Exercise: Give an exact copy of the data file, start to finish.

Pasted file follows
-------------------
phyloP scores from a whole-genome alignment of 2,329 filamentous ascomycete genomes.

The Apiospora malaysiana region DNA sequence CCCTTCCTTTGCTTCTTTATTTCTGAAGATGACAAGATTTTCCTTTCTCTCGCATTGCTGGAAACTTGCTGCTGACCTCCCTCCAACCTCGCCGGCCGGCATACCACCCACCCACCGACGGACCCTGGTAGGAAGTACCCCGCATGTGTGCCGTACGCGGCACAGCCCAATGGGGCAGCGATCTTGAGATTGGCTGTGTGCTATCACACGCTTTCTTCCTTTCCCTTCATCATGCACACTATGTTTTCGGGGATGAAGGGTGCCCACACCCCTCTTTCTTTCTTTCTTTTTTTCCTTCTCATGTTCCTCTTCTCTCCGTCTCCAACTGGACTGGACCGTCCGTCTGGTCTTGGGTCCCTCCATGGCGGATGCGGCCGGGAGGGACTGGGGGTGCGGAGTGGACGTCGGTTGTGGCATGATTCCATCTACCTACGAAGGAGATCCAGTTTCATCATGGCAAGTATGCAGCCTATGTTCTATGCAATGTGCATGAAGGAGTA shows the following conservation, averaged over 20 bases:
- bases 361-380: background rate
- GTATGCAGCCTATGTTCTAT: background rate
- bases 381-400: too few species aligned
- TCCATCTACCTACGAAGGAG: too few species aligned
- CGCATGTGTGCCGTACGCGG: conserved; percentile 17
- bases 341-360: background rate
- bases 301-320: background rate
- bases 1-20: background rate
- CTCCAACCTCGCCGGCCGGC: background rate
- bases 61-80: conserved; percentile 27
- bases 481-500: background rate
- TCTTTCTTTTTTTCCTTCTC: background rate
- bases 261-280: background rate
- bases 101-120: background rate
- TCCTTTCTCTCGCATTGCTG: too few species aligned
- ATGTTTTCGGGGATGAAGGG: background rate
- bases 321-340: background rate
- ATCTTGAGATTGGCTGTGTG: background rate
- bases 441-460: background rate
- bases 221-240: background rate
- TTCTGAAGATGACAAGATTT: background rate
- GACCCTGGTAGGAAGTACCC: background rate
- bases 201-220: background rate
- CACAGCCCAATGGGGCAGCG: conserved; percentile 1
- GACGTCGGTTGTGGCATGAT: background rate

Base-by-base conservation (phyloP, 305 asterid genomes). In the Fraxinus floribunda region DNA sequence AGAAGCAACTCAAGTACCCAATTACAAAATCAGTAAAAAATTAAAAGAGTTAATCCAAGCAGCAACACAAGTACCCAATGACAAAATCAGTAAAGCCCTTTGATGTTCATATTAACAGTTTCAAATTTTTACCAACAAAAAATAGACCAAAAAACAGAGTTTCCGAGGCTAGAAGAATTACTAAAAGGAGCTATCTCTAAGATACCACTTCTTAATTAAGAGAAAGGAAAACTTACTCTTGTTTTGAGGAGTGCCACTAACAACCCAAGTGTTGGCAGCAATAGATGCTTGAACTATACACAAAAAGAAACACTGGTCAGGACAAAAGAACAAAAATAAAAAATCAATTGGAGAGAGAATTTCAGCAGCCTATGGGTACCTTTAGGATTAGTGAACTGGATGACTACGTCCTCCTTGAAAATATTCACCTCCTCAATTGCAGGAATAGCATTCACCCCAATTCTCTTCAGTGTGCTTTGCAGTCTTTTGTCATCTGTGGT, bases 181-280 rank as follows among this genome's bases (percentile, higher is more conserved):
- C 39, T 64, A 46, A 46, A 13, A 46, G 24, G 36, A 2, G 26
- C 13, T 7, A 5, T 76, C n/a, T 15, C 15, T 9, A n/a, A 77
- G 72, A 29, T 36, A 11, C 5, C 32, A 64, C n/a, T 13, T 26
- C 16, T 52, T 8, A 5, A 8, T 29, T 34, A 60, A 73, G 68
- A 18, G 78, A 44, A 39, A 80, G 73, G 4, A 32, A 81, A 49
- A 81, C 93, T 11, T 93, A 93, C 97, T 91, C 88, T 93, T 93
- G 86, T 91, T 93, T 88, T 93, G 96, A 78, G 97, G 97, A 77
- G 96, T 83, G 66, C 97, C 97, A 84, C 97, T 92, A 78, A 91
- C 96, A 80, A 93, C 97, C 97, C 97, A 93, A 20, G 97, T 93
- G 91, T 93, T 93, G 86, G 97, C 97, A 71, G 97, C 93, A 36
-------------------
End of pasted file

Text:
phyloP scores from a whole-genome alignment of 2,329 filamentous ascomycete genomes.

The Apiospora malaysiana region DNA sequence CCCTTCCTTTGCTTCTTTATTTCTGAAGATGACAAGATTTTCCTTTCTCTCGCATTGCTGGAAACTTGCTGCTGACCTCCCTCCAACCTCGCCGGCCGGCATACCACCCACCCACCGACGGACCCTGGTAGGAAGTACCCCGCATGTGTGCCGTACGCGGCACAGCCCAATGGGGCAGCGATCTTGAGATTGGCTGTGTGCTATCACACGCTTTCTTCCTTTCCCTTCATCATGCACACTATGTTTTCGGGGATGAAGGGTGCCCACACCCCTCTTTCTTTCTTTCTTTTTTTCCTTCTCATGTTCCTCTTCTCTCCGTCTCCAACTGGACTGGACCGTCCGTCTGGTCTTGGGTCCCTCCATGGCGGATGCGGCCGGGAGGGACTGGGGGTGCGGAGTGGACGTCGGTTGTGGCATGATTCCATCTACCTACGAAGGAGATCCAGTTTCATCATGGCAAGTATGCAGCCTATGTTCTATGCAATGTGCATGAAGGAGTA shows the following conservation, averaged over 20 bases:
- bases 361-380: background rate
- GTATGCAGCCTATGTTCTAT: background rate
- bases 381-400: too few species aligned
- TCCATCTACCTACGAAGGAG: too few species aligned
- CGCATGTGTGCCGTACGCGG: conserved; percentile 17
- bases 341-360: background rate
- bases 301-320: background rate
- bases 1-20: background rate
- CTCCAACCTCGCCGGCCGGC: background rate
- bases 61-80: conserved; percentile 27
- bases 481-500: background rate
- TCTTTCTTTTTTTCCTTCTC: background rate
- bases 261-280: background rate
- bases 101-120: background rate
- TCCTTTCTCTCGCATTGCTG: too few species aligned
- ATGTTTTCGGGGATGAAGGG: background rate
- bases 321-340: background rate
- ATCTTGAGATTGGCTGTGTG: background rate
- bases 441-460: background rate
- bases 221-240: background rate
- TTCTGAAGATGACAAGATTT: background rate
- GACCCTGGTAGGAAGTACCC: background rate
- bases 201-220: background rate
- CACAGCCCAATGGGGCAGCG: conserved; percentile 1
- GACGTCGGTTGTGGCATGAT: background rate

Base-by-base conservation (phyloP, 305 asterid genomes). In the Fraxinus floribunda region DNA sequence AGAAGCAACTCAAGTACCCAATTACAAAATCAGTAAAAAATTAAAAGAGTTAATCCAAGCAGCAACACAAGTACCCAATGACAAAATCAGTAAAGCCCTTTGATGTTCATATTAACAGTTTCAAATTTTTACCAACAAAAAATAGACCAAAAAACAGAGTTTCCGAGGCTAGAAGAATTACTAAAAGGAGCTATCTCTAAGATACCACTTCTTAATTAAGAGAAAGGAAAACTTACTCTTGTTTTGAGGAGTGCCACTAACAACCCAAGTGTTGGCAGCAATAGATGCTTGAACTATACACAAAAAGAAACACTGGTCAGGACAAAAGAACAAAAATAAAAAATCAATTGGAGAGAGAATTTCAGCAGCCTATGGGTACCTTTAGGATTAGTGAACTGGATGACTACGTCCTCCTTGAAAATATTCACCTCCTCAATTGCAGGAATAGCATTCACCCCAATTCTCTTCAGTGTGCTTTGCAGTCTTTTGTCATCTGTGGT, bases 181-280 rank as follows among this genome's bases (percentile, higher is more conserved):
- C 39, T 64, A 46, A 46, A 13, A 46, G 24, G 36, A 2, G 26
- C 13, T 7, A 5, T 76, C n/a, T 15, C 15, T 9, A n/a, A 77
- G 72, A 29, T 36, A 11, C 5, C 32, A 64, C n/a, T 13, T 26
- C 16, T 52, T 8, A 5, A 8, T 29, T 34, A 60, A 73, G 68
- A 18, G 78, A 44, A 39, A 80, G 73, G 4, A 32, A 81, A 49
- A 81, C 93, T 11, T 93, A 93, C 97, T 91, C 88, T 93, T 93
- G 86, T 91, T 93, T 88, T 93, G 96, A 78, G 97, G 97, A 77
- G 96, T 83, G 66, C 97, C 97, A 84, C 97, T 92, A 78, A 91
- C 96, A 80, A 93, C 97, C 97, C 97, A 93, A 20, G 97, T 93
- G 91, T 93, T 93, G 86, G 97, C 97, A 71, G 97, C 93, A 36